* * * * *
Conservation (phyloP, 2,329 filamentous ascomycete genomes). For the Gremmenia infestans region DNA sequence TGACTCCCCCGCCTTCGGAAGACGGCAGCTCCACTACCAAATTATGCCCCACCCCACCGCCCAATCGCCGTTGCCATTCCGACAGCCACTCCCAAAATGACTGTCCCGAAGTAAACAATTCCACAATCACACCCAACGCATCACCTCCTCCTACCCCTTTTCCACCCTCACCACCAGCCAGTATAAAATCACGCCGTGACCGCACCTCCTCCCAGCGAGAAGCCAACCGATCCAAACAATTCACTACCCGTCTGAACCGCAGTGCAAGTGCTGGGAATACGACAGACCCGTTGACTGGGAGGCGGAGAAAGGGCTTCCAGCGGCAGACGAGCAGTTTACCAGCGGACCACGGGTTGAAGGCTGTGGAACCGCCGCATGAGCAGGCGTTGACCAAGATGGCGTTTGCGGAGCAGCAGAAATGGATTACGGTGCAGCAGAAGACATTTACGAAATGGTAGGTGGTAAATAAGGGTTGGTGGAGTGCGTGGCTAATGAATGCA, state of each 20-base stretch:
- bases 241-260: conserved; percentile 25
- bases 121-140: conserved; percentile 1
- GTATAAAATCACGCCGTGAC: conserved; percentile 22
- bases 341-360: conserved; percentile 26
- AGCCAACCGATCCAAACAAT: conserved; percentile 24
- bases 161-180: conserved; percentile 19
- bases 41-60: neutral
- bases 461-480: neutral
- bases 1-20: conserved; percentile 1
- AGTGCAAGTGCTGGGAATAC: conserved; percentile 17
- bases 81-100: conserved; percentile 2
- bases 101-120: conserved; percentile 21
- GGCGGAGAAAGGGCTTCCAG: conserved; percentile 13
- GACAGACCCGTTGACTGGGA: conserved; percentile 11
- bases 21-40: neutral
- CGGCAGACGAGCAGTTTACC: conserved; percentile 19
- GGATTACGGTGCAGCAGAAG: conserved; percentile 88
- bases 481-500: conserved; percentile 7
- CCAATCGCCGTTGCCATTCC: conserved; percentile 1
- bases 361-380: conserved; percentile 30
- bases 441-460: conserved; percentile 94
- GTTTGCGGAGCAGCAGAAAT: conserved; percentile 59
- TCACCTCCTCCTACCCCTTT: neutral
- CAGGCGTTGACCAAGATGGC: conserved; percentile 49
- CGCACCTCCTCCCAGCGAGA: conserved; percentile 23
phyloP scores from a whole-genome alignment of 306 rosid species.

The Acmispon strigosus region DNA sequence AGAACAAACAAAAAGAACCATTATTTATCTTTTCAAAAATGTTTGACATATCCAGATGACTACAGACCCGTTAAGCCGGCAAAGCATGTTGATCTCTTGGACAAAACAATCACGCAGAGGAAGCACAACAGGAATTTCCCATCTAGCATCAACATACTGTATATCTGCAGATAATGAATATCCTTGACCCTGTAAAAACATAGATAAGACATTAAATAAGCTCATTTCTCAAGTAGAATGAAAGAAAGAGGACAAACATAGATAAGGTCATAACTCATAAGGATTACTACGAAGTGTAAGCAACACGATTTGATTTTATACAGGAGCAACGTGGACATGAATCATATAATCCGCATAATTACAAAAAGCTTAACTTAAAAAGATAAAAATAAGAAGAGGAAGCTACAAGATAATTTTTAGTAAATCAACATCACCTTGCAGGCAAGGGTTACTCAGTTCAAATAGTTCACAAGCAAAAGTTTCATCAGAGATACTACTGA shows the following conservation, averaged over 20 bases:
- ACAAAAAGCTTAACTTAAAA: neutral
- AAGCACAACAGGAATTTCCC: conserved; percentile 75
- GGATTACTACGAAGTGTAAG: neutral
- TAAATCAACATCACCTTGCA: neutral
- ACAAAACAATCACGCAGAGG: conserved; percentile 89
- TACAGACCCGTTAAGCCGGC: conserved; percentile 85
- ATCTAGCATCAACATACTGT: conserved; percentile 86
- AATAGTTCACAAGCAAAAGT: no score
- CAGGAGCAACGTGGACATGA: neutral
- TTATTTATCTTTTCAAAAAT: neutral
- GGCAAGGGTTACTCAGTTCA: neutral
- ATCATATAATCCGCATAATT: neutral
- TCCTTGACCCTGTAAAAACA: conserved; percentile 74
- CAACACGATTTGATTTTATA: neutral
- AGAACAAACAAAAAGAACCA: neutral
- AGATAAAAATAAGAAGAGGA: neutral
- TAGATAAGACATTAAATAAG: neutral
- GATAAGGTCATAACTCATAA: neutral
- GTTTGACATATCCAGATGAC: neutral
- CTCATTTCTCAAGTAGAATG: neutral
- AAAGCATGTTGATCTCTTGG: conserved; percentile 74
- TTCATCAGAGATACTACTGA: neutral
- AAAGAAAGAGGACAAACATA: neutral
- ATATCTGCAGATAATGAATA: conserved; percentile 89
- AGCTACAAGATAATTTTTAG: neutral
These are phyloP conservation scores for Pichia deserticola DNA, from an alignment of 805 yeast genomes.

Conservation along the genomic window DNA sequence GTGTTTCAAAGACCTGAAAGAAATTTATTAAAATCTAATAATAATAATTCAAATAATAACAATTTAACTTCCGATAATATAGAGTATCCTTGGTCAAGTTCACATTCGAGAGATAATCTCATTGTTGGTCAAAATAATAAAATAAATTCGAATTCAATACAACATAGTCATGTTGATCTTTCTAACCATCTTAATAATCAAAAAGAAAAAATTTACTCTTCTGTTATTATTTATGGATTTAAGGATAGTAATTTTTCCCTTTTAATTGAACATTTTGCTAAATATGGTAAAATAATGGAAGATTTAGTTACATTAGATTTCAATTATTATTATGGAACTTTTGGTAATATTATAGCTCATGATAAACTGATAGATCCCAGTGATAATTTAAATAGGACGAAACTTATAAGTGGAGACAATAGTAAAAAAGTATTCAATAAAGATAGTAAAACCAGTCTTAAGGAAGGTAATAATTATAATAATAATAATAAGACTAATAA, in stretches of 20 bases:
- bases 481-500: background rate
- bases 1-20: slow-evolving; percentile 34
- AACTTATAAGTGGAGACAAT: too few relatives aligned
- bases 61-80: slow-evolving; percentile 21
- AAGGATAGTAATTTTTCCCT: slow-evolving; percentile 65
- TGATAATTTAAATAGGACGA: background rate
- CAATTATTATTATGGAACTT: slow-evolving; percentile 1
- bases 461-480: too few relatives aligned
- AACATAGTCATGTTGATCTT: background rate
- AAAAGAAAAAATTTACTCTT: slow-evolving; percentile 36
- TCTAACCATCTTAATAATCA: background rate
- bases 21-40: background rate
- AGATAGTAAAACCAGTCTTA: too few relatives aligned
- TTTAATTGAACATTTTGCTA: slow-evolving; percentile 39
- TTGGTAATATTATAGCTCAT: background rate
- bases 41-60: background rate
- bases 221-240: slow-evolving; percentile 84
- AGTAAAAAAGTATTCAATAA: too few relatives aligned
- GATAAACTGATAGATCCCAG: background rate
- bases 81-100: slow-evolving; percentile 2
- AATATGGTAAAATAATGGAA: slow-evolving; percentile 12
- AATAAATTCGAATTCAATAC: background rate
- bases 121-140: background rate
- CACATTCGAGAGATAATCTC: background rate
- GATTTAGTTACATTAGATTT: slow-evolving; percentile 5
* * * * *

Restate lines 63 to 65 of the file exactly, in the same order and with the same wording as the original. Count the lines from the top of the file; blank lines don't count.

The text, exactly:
- bases 461-480: too few relatives aligned
- AACATAGTCATGTTGATCTT: background rate
- AAAAGAAAAAATTTACTCTT: slow-evolving; percentile 36